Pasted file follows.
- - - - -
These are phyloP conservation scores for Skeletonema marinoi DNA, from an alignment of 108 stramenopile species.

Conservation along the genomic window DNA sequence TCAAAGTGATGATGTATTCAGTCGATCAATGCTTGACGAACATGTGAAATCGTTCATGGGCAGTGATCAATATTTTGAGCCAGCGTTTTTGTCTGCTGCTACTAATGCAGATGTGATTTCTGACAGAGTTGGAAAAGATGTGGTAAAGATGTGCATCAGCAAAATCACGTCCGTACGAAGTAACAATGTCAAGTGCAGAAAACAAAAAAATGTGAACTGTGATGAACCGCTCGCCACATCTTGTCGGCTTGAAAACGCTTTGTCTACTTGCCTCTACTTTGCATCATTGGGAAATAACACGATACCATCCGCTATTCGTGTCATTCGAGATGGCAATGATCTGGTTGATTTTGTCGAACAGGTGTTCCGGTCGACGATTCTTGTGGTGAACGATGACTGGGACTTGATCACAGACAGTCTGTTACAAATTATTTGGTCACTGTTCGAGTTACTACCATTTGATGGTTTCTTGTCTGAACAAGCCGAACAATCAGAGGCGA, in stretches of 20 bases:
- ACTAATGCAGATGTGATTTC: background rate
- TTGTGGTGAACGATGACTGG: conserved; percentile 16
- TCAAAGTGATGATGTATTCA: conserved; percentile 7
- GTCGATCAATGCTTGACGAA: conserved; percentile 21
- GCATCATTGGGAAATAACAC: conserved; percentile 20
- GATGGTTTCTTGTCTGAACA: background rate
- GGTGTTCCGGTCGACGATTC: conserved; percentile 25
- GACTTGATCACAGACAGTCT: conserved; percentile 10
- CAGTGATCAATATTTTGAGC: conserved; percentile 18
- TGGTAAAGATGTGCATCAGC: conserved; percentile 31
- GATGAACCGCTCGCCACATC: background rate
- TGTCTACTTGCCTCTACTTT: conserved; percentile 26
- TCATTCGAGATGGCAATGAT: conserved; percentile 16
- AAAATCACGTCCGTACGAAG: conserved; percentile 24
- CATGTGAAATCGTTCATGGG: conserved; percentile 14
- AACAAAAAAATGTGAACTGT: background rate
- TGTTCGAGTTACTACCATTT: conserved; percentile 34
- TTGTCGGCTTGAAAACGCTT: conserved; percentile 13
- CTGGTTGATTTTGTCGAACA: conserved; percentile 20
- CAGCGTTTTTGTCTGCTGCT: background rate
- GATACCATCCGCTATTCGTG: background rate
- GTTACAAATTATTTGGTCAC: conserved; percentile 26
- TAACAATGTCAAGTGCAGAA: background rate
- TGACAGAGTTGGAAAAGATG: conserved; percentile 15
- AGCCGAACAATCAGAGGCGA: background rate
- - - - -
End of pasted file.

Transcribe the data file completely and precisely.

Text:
These are phyloP conservation scores for Skeletonema marinoi DNA, from an alignment of 108 stramenopile species.

Conservation along the genomic window DNA sequence TCAAAGTGATGATGTATTCAGTCGATCAATGCTTGACGAACATGTGAAATCGTTCATGGGCAGTGATCAATATTTTGAGCCAGCGTTTTTGTCTGCTGCTACTAATGCAGATGTGATTTCTGACAGAGTTGGAAAAGATGTGGTAAAGATGTGCATCAGCAAAATCACGTCCGTACGAAGTAACAATGTCAAGTGCAGAAAACAAAAAAATGTGAACTGTGATGAACCGCTCGCCACATCTTGTCGGCTTGAAAACGCTTTGTCTACTTGCCTCTACTTTGCATCATTGGGAAATAACACGATACCATCCGCTATTCGTGTCATTCGAGATGGCAATGATCTGGTTGATTTTGTCGAACAGGTGTTCCGGTCGACGATTCTTGTGGTGAACGATGACTGGGACTTGATCACAGACAGTCTGTTACAAATTATTTGGTCACTGTTCGAGTTACTACCATTTGATGGTTTCTTGTCTGAACAAGCCGAACAATCAGAGGCGA, in stretches of 20 bases:
- ACTAATGCAGATGTGATTTC: background rate
- TTGTGGTGAACGATGACTGG: conserved; percentile 16
- TCAAAGTGATGATGTATTCA: conserved; percentile 7
- GTCGATCAATGCTTGACGAA: conserved; percentile 21
- GCATCATTGGGAAATAACAC: conserved; percentile 20
- GATGGTTTCTTGTCTGAACA: background rate
- GGTGTTCCGGTCGACGATTC: conserved; percentile 25
- GACTTGATCACAGACAGTCT: conserved; percentile 10
- CAGTGATCAATATTTTGAGC: conserved; percentile 18
- TGGTAAAGATGTGCATCAGC: conserved; percentile 31
- GATGAACCGCTCGCCACATC: background rate
- TGTCTACTTGCCTCTACTTT: conserved; percentile 26
- TCATTCGAGATGGCAATGAT: conserved; percentile 16
- AAAATCACGTCCGTACGAAG: conserved; percentile 24
- CATGTGAAATCGTTCATGGG: conserved; percentile 14
- AACAAAAAAATGTGAACTGT: background rate
- TGTTCGAGTTACTACCATTT: conserved; percentile 34
- TTGTCGGCTTGAAAACGCTT: conserved; percentile 13
- CTGGTTGATTTTGTCGAACA: conserved; percentile 20
- CAGCGTTTTTGTCTGCTGCT: background rate
- GATACCATCCGCTATTCGTG: background rate
- GTTACAAATTATTTGGTCAC: conserved; percentile 26
- TAACAATGTCAAGTGCAGAA: background rate
- TGACAGAGTTGGAAAAGATG: conserved; percentile 15
- AGCCGAACAATCAGAGGCGA: background rate